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Published on 8 April 2010

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Sugar attack “halts tumour growth”

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A recently discovered group of molecules could open up a new front in the fight against cancer and infectious diseases, scientists have claimed.

Researchers at the University of East Anglia said synthetic UDP-galactose derivatives could be used to prevent cancer cells and bacteria communicating with one another through sugar cells.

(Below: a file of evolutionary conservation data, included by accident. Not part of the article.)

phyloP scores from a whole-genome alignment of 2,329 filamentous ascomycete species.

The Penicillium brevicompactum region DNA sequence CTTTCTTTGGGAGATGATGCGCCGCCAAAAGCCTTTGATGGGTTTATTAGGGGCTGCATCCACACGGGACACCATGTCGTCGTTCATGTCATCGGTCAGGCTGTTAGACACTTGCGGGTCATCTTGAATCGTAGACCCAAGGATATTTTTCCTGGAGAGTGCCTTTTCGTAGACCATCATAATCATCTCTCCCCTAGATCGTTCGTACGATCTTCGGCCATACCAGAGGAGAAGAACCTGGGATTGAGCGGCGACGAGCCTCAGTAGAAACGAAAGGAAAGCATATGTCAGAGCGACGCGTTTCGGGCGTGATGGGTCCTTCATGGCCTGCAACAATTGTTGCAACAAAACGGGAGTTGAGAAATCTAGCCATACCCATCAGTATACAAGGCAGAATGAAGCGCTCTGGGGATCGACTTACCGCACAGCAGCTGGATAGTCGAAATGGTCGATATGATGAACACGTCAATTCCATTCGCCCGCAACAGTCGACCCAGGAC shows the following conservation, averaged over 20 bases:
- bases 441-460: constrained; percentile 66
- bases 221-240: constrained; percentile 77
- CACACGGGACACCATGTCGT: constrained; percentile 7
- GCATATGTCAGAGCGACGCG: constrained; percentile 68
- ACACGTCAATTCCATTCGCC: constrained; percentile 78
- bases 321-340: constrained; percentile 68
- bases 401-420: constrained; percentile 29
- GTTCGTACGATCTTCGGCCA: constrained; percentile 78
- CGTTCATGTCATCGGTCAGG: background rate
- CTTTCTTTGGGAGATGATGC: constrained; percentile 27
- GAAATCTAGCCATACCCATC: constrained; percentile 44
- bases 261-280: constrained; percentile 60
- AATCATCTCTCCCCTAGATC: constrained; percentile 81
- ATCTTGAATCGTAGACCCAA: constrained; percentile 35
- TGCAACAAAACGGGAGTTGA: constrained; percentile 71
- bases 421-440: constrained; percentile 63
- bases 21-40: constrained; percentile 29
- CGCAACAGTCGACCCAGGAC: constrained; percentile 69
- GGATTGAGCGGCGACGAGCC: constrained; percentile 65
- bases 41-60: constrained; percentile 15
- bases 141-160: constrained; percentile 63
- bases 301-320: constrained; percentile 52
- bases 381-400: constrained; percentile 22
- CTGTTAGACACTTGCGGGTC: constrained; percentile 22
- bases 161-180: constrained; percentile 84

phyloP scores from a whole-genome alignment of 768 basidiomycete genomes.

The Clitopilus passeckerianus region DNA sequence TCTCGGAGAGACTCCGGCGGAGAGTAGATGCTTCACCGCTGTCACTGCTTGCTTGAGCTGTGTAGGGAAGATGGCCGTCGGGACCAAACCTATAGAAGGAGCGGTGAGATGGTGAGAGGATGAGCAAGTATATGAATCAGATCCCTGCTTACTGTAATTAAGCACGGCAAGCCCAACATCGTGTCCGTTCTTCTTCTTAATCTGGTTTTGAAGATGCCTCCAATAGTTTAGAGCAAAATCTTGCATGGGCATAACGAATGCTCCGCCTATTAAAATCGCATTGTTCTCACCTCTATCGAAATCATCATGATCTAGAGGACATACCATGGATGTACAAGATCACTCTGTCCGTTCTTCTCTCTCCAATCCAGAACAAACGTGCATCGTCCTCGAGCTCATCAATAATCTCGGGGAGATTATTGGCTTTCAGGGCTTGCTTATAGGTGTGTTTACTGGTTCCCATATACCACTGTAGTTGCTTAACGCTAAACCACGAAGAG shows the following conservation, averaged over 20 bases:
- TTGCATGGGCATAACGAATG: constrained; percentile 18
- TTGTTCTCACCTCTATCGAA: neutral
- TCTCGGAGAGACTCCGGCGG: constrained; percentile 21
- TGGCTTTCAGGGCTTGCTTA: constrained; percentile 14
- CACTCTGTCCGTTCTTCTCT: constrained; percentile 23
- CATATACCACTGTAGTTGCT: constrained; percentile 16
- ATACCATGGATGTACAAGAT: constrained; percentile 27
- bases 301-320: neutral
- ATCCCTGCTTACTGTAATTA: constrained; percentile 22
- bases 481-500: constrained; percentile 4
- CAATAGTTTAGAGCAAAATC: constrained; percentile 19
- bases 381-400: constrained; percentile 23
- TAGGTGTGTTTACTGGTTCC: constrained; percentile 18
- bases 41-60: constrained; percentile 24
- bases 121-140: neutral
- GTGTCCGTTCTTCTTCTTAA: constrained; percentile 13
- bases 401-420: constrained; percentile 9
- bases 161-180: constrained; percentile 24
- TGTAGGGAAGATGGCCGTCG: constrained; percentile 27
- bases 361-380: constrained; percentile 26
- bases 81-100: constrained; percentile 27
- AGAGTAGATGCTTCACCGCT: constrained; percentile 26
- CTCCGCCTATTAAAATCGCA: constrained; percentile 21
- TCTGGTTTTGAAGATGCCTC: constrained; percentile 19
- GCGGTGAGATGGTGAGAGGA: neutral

The disease or infection relies on the sugary overcoat and enzymes called glycosyltransferases to link these cells together – precisely the substance that the derivatives attack and block.

Lead researcher Dr Gerd Wagner believes the procedure has the potential to disrupt cancer metastasis and bacterial infection.

Speaking in the journal Nature Chemical Biology, he said: “The ‘snapshots’ we have taken of one of these enzymes, together with the new inhibitor itself, can provide very valuable guidance for the development of new anti-cancer and anti-infective drug candidates.”

Copyright Press Association 2010
Nature: Chemical Biology



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